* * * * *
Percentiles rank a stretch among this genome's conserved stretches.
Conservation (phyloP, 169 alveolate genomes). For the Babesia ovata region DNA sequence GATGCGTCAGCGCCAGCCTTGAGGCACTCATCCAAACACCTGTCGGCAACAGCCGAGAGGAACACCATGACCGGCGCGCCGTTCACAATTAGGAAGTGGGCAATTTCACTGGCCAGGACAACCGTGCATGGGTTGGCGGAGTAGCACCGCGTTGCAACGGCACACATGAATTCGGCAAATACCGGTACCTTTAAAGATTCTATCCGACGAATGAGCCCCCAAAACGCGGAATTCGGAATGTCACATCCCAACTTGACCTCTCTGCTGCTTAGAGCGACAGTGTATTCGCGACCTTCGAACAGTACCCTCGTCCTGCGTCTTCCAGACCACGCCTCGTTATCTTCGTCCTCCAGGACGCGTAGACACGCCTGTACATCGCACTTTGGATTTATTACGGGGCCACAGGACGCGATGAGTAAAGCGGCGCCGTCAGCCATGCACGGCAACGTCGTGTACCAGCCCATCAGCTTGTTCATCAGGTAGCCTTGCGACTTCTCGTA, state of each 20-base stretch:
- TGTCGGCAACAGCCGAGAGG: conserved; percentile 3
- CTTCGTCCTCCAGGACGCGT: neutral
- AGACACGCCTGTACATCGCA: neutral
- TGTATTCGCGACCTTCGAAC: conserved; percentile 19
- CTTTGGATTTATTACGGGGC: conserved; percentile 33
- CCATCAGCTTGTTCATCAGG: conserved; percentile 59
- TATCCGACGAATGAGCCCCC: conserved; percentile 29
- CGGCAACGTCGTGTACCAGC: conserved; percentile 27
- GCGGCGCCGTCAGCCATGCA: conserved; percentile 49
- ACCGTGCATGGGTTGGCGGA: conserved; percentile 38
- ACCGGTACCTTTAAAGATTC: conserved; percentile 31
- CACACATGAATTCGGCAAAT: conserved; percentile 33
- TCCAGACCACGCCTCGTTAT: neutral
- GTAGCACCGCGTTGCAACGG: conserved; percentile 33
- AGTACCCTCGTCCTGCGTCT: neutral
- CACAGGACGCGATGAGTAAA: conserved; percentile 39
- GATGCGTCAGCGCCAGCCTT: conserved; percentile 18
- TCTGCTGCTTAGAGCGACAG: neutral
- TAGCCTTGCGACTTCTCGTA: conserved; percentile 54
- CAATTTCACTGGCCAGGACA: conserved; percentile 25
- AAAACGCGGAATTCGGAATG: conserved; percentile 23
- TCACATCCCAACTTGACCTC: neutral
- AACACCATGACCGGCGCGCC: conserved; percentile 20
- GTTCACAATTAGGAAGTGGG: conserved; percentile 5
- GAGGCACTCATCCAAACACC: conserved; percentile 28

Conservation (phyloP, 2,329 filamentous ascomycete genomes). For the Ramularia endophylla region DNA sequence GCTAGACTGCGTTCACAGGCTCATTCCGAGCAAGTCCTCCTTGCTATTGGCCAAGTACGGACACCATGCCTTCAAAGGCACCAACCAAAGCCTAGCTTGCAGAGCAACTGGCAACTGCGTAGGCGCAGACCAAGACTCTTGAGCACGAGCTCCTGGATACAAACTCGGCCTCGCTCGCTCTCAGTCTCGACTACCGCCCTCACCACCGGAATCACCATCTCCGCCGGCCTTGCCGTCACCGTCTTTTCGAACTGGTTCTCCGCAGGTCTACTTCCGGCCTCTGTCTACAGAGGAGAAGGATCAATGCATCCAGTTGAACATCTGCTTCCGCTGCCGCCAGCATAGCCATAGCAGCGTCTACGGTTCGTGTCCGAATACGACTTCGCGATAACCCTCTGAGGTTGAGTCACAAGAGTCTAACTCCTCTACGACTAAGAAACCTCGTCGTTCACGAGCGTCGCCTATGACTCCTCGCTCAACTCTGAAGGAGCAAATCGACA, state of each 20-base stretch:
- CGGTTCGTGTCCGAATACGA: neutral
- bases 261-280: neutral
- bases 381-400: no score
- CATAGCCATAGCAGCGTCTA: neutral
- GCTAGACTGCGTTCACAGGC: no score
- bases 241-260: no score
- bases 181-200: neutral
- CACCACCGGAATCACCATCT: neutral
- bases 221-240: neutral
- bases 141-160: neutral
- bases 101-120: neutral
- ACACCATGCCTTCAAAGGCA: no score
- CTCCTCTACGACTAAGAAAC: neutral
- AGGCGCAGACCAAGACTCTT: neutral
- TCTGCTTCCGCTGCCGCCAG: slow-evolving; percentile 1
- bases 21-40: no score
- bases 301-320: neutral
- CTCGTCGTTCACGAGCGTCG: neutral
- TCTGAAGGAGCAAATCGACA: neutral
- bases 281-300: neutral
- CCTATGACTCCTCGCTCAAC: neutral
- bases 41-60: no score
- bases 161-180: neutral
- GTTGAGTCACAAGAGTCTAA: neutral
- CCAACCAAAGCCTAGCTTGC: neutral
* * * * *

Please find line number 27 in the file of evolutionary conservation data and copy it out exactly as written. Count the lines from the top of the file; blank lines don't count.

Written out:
- GAGGCACTCATCCAAACACC: conserved; percentile 28